I've been dying to knit up Leethal's Vortex hat ever since it appeared in Knitty's winter 08 issue. On my recent trip to California, I picked up some luscious merino roving dyed by Beesybee Fibers and quickly spun up this:
I wanted a striping yarn, so I tore off the different colored segments of the roving and spun them in long, single-colored passages. My first time spinning merino; not too bad, but I wasn't able to draft & spin as finely as I'd have liked too. And even though I felt as though I was spinning it with plenty of twist, I had to run the whole bobbin of singles through the wheel a second time, adding a bit more twist so it would ply well. By the time I chain-plied the yarn, it was, once again...bulky-weight!(Will I ever be able to spin anything else?!) The dark brown stripes are from yarn I picked up at S.C.R.A.P.
Since my yarn was heavier than what the pattern called for, I knit up the child's size, and it turned out perfectly. I love how it fits, so cozy around the ears. Rick's already been wearing it when it cools down at night. The pattern is so fun to knit, that right away I cast on to try knitting up the pointed version.
This time the change in guage didn't work out so well, and it came out rather too small. It's in the frog pond, waiting to be transformed into a pair of stripy mitts. I'll definitely be knitting up another "pointless" version for myself; this is a super fun knit and super comfy, groovy hat. And just a few more photos from the New Mexico trip. These are some little sage bundles we made out of sage growing not ten feet from my friend's front door!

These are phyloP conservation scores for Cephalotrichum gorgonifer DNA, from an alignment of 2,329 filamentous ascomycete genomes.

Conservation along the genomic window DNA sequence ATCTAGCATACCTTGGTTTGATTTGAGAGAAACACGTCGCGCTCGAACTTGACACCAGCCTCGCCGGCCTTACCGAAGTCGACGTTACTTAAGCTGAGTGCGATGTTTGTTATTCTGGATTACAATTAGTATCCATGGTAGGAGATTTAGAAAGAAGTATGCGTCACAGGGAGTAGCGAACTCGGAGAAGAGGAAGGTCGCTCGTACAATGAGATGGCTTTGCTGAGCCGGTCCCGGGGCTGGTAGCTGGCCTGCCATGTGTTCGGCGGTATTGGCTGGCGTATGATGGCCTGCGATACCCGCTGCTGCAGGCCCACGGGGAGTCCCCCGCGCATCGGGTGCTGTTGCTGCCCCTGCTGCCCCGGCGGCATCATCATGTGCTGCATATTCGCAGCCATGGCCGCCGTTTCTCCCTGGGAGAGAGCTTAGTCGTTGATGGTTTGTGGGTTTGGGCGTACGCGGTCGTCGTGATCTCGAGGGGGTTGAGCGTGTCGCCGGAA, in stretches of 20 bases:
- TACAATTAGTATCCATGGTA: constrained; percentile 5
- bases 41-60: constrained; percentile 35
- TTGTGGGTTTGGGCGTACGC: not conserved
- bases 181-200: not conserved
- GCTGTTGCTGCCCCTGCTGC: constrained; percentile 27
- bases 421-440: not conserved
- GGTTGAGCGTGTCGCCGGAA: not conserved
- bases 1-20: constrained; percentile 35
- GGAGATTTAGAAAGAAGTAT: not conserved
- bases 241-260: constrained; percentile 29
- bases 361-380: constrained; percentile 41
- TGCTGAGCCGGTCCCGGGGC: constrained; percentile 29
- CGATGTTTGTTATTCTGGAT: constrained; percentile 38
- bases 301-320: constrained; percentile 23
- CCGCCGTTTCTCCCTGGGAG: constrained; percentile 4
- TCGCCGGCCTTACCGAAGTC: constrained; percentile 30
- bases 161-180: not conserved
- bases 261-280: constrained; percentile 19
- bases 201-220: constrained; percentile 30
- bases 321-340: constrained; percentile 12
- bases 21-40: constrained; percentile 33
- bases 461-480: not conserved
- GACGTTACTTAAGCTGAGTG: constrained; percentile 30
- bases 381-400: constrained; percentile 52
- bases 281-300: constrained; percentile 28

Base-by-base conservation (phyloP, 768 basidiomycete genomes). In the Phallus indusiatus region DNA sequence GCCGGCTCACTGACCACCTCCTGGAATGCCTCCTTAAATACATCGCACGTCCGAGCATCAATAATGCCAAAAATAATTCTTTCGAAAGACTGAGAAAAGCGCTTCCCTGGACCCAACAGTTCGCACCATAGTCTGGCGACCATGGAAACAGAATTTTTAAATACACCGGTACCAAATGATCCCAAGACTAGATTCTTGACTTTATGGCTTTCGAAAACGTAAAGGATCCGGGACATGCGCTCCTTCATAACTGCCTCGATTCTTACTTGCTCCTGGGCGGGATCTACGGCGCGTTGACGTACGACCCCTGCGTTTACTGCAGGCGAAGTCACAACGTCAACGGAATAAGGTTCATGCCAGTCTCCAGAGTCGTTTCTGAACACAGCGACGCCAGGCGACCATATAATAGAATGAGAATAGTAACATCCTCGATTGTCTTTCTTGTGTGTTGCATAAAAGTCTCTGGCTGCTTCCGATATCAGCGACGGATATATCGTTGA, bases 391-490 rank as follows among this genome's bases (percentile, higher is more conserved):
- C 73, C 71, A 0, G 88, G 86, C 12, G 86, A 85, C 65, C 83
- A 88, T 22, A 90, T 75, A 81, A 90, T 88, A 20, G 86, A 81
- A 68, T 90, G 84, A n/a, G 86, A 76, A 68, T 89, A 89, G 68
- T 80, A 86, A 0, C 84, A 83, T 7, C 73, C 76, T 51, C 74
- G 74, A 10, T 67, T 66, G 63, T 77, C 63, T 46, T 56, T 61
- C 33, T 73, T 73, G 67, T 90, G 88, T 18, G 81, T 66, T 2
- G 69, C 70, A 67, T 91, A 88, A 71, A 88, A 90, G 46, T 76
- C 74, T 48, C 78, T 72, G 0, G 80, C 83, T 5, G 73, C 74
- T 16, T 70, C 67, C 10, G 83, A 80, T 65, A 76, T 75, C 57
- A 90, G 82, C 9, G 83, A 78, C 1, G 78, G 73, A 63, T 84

We paid a visit to Bosque del Apache wildlife refuge south of Albuquerque. It's one of the country's largest migrating bird refuges. Apparently, during the spring and fall, there are millions of birds passing through here, and the sight of them taking flight at dawn is amazing. This time of year, though, there's not so much happening. We took a peek, anyway, and saw some Snowy Egrets, turtles basking on logs, a wild turkey, and a goofy Roadrunner skittling along with a huge bug in it's beak. An interesting thing I learned about this refuge, is that it is intensely managed to provide optimum food and habitat for migrating birds. Not only are various areas drained and flooded to create wetlands at certain times of the year, extensive crops such as wheat, oats, and other seed-producers are grown for the birds to feast on while they're here. We also toured one of the most interesting arboretums I've been through; a cactus arboretum!
I was wearing flip-flops as I strolled the pathways, and some of these plants really made my exposed toes & ankles cringe!
Here I am bouncing around in the back of a pickup with the dogs, on the way to a dusk visit of a very special spring hidden in the nearby dessert, outside of Socorro.
This is a huge bronze sculpture of a Native American dance. I love how fluid and active the forms are, even though they are cast of this very hard metal.
And this is a view of the Sangre de Cristo mountains, up near Tres Piedras. Mostly it's all dry & sagebrush dessert around there, but we went on what was my favorite walk of the trip, up around one of the Piedras, and this is what we saw.